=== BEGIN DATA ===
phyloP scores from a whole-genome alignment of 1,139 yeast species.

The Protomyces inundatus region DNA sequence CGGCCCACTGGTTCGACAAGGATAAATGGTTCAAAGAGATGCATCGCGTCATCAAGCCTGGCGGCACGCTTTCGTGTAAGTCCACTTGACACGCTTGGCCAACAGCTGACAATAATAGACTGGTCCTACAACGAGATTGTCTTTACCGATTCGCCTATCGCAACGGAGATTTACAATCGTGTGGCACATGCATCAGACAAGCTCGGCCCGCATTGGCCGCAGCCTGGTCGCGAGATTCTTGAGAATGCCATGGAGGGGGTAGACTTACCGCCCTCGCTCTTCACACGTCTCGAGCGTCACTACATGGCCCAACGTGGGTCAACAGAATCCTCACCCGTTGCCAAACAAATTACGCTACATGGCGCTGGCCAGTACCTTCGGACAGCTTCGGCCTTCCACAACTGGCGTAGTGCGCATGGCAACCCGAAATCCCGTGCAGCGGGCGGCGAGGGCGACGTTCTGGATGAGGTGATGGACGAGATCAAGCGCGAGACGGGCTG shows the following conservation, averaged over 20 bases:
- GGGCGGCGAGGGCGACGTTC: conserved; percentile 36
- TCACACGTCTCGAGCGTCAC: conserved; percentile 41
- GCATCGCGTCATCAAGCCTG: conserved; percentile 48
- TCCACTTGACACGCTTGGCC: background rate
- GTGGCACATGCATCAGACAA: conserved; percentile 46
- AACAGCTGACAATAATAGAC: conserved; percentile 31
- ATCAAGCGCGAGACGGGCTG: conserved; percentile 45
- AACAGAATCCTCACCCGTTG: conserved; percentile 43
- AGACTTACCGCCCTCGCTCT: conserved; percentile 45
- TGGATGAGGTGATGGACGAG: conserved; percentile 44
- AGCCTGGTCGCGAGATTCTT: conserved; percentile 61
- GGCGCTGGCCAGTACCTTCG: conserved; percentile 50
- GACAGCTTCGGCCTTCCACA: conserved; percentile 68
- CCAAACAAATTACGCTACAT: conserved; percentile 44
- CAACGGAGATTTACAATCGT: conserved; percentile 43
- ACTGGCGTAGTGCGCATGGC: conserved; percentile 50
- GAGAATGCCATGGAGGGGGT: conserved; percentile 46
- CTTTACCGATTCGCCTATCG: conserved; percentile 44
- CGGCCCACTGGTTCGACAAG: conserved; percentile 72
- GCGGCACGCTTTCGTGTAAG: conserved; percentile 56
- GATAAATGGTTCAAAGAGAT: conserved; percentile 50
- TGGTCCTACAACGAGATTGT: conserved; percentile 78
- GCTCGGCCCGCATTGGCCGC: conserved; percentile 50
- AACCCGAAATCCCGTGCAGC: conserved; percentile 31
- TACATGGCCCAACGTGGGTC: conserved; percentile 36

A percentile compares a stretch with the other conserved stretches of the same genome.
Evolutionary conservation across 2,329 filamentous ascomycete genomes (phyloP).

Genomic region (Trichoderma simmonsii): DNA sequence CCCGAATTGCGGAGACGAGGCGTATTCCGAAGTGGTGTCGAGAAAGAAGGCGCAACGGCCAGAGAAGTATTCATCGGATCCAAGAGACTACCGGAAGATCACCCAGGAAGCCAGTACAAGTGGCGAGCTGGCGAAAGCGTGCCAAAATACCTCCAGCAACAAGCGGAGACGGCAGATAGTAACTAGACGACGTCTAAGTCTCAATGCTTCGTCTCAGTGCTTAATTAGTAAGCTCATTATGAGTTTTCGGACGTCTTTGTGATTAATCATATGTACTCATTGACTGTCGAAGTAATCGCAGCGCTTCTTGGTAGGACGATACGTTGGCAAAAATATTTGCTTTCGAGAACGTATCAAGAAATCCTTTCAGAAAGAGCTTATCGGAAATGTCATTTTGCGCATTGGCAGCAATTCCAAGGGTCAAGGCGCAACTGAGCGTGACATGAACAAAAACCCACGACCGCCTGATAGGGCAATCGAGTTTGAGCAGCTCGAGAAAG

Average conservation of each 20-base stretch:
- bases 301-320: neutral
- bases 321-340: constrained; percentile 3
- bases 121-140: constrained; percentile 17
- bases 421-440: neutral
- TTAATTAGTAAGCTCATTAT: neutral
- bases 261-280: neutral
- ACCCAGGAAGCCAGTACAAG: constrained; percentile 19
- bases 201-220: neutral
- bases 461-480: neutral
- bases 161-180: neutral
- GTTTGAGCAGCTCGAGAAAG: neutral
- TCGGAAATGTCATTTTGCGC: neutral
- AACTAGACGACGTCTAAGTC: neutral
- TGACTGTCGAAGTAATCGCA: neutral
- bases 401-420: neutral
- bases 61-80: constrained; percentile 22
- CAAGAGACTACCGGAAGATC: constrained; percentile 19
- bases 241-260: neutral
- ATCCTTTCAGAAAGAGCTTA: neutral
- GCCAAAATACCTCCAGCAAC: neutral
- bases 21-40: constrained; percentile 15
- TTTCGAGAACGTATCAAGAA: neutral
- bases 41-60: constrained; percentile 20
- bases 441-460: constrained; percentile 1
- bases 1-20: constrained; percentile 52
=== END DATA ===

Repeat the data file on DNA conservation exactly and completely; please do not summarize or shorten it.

phyloP scores from a whole-genome alignment of 1,139 yeast species.

The Protomyces inundatus region DNA sequence CGGCCCACTGGTTCGACAAGGATAAATGGTTCAAAGAGATGCATCGCGTCATCAAGCCTGGCGGCACGCTTTCGTGTAAGTCCACTTGACACGCTTGGCCAACAGCTGACAATAATAGACTGGTCCTACAACGAGATTGTCTTTACCGATTCGCCTATCGCAACGGAGATTTACAATCGTGTGGCACATGCATCAGACAAGCTCGGCCCGCATTGGCCGCAGCCTGGTCGCGAGATTCTTGAGAATGCCATGGAGGGGGTAGACTTACCGCCCTCGCTCTTCACACGTCTCGAGCGTCACTACATGGCCCAACGTGGGTCAACAGAATCCTCACCCGTTGCCAAACAAATTACGCTACATGGCGCTGGCCAGTACCTTCGGACAGCTTCGGCCTTCCACAACTGGCGTAGTGCGCATGGCAACCCGAAATCCCGTGCAGCGGGCGGCGAGGGCGACGTTCTGGATGAGGTGATGGACGAGATCAAGCGCGAGACGGGCTG shows the following conservation, averaged over 20 bases:
- GGGCGGCGAGGGCGACGTTC: conserved; percentile 36
- TCACACGTCTCGAGCGTCAC: conserved; percentile 41
- GCATCGCGTCATCAAGCCTG: conserved; percentile 48
- TCCACTTGACACGCTTGGCC: background rate
- GTGGCACATGCATCAGACAA: conserved; percentile 46
- AACAGCTGACAATAATAGAC: conserved; percentile 31
- ATCAAGCGCGAGACGGGCTG: conserved; percentile 45
- AACAGAATCCTCACCCGTTG: conserved; percentile 43
- AGACTTACCGCCCTCGCTCT: conserved; percentile 45
- TGGATGAGGTGATGGACGAG: conserved; percentile 44
- AGCCTGGTCGCGAGATTCTT: conserved; percentile 61
- GGCGCTGGCCAGTACCTTCG: conserved; percentile 50
- GACAGCTTCGGCCTTCCACA: conserved; percentile 68
- CCAAACAAATTACGCTACAT: conserved; percentile 44
- CAACGGAGATTTACAATCGT: conserved; percentile 43
- ACTGGCGTAGTGCGCATGGC: conserved; percentile 50
- GAGAATGCCATGGAGGGGGT: conserved; percentile 46
- CTTTACCGATTCGCCTATCG: conserved; percentile 44
- CGGCCCACTGGTTCGACAAG: conserved; percentile 72
- GCGGCACGCTTTCGTGTAAG: conserved; percentile 56
- GATAAATGGTTCAAAGAGAT: conserved; percentile 50
- TGGTCCTACAACGAGATTGT: conserved; percentile 78
- GCTCGGCCCGCATTGGCCGC: conserved; percentile 50
- AACCCGAAATCCCGTGCAGC: conserved; percentile 31
- TACATGGCCCAACGTGGGTC: conserved; percentile 36

A percentile compares a stretch with the other conserved stretches of the same genome.
Evolutionary conservation across 2,329 filamentous ascomycete genomes (phyloP).

Genomic region (Trichoderma simmonsii): DNA sequence CCCGAATTGCGGAGACGAGGCGTATTCCGAAGTGGTGTCGAGAAAGAAGGCGCAACGGCCAGAGAAGTATTCATCGGATCCAAGAGACTACCGGAAGATCACCCAGGAAGCCAGTACAAGTGGCGAGCTGGCGAAAGCGTGCCAAAATACCTCCAGCAACAAGCGGAGACGGCAGATAGTAACTAGACGACGTCTAAGTCTCAATGCTTCGTCTCAGTGCTTAATTAGTAAGCTCATTATGAGTTTTCGGACGTCTTTGTGATTAATCATATGTACTCATTGACTGTCGAAGTAATCGCAGCGCTTCTTGGTAGGACGATACGTTGGCAAAAATATTTGCTTTCGAGAACGTATCAAGAAATCCTTTCAGAAAGAGCTTATCGGAAATGTCATTTTGCGCATTGGCAGCAATTCCAAGGGTCAAGGCGCAACTGAGCGTGACATGAACAAAAACCCACGACCGCCTGATAGGGCAATCGAGTTTGAGCAGCTCGAGAAAG

Average conservation of each 20-base stretch:
- bases 301-320: neutral
- bases 321-340: constrained; percentile 3
- bases 121-140: constrained; percentile 17
- bases 421-440: neutral
- TTAATTAGTAAGCTCATTAT: neutral
- bases 261-280: neutral
- ACCCAGGAAGCCAGTACAAG: constrained; percentile 19
- bases 201-220: neutral
- bases 461-480: neutral
- bases 161-180: neutral
- GTTTGAGCAGCTCGAGAAAG: neutral
- TCGGAAATGTCATTTTGCGC: neutral
- AACTAGACGACGTCTAAGTC: neutral
- TGACTGTCGAAGTAATCGCA: neutral
- bases 401-420: neutral
- bases 61-80: constrained; percentile 22
- CAAGAGACTACCGGAAGATC: constrained; percentile 19
- bases 241-260: neutral
- ATCCTTTCAGAAAGAGCTTA: neutral
- GCCAAAATACCTCCAGCAAC: neutral
- bases 21-40: constrained; percentile 15
- TTTCGAGAACGTATCAAGAA: neutral
- bases 41-60: constrained; percentile 20
- bases 441-460: constrained; percentile 1
- bases 1-20: constrained; percentile 52